Update from the School Committee: Michael Griffin and STEM Education in Bedford Schools

Science Venn

By Mitch Evans

Bedford residents are keenly interested in STEM (Science, Technology, Engineering and Math) and how these subjects are being taught in our schools. To show how Bedford is faring, Michael Griffin, Science program administrator at Bedford High school, presented a review recently to the School Committee. Griffin is currently serving as a Massachusetts Science Ambassador for the Department of Education and has also received teaching recognition awards from Harvard, MIT, and Stanford. As Griffin explained during his presentation “our goal is to keep ahead of the wave of changes, develop inquisitive students and provide them with the needed skills for success to be lifelong learners.”

In light of the many advances that have been made in the areas of science, technology and engineering (STE) since 2001, when the first full standards were developed, a review was overdue. The Board of Elementary and Secondary Education commissioned an analysis of the existing Massachusetts Curriculum Framework in 2009. As a result of this, a draft of the revised STE standards was released in 2013 for public comment and any final revisions are anticipated to be completed by the end of November 2015.The Board hopes that these new standards will better prepare our children for STEM-focused jobs and post-secondary opportunities and increase student expectations as well as reinforce math and literacy standards.

Science standardsThe great news is that Bedford is ahead of the curve. Through the hard work and foresight of our teachers, our STE curriculums have already been revised over the years to incorporate many of the new skills that these latest standards expect. For example, the need to incorporate methods into the curriculum which allow students to demonstrate their understanding of concepts, and the linking of these concepts to the real world. As the diagram below shows, there is an overlapping of skills and knowledge learned in STE between other disciplines such as math and ELA (English, Language Arts). The diagram was produced by the Next Generation Science Standards (NGSS) and the National Science Teachers Association (NSTA).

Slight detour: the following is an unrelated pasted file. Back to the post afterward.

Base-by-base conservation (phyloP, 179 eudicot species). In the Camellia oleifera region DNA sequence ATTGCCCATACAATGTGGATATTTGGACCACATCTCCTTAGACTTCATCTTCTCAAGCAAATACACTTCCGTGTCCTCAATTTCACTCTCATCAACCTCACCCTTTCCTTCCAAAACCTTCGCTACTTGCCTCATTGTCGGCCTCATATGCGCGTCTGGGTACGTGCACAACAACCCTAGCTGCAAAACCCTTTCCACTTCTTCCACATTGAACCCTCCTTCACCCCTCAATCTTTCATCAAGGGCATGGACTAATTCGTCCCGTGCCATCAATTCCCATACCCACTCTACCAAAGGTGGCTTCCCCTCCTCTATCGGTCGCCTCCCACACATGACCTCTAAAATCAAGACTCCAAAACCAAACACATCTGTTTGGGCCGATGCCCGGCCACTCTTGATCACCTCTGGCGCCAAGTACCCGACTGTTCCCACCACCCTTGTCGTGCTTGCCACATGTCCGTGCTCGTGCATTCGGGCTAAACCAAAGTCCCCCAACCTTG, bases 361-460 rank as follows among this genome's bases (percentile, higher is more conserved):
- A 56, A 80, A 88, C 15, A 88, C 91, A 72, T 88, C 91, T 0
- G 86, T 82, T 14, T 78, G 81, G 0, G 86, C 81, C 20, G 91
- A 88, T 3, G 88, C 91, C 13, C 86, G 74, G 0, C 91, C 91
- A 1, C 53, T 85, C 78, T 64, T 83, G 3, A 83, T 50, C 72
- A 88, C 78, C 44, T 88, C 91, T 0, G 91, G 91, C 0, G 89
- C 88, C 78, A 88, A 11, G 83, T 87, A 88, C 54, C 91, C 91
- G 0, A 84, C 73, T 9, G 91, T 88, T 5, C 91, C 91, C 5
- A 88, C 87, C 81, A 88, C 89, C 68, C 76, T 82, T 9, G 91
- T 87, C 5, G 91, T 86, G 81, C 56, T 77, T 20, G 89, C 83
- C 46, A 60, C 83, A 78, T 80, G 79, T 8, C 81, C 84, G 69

Griffin and his staff are long term advocates of what is called a spiral curriculum. Spiral curriculum contrasts with the layered (one subject per year) style curriculum commonly used to teach science in US schools.

The key features of the spiral curriculum are:

  1. The student revisits a topic, theme or subject several times throughout their school career.
  2. The complexity of the topic or theme increases with each revisit.
  3. New learning has a relationship with old learning and is put in context with the old information.

The benefits ascribed to the spiral curriculum by its advocates are:

  1. The information is reinforced and solidified each time the student revisits the subject matter.
  2. The spiral curriculum also allows a logical progression from simplistic ideas to complicated ideas.
  3. Students are encouraged to apply the early knowledge to later course objectives.

It is important to specify that state standards are outcomes, or goals, that reflect what a student should know and be able to do. While the standards have implications for curriculum and instruction, they do not specify the manner or methods by which the standards are taught. The standards are written in a way that expresses the concept and skills to be achieved and demonstrated by students as a result of instruction but leaves curricular and instructional decisions to districts, schools and teachers. The current standards remain in effect and the STE MCAS exam remains aligned to the current STE standards.

For more information visit https://www.nextgenscience.org


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Brenda Page Troup
Brenda Page Troup
6 years ago

It should be STEAM; the arts are important for kids and for society, and in many cases inspire kids to work better on other subject. Unlike sports, music and art can be continued throughout life, providing satisfaction and social opportunities for many decades.
I attended BHS when it had an active, vibrant program in vocal and instrumental music, and have never stopped participating as performer and audience.

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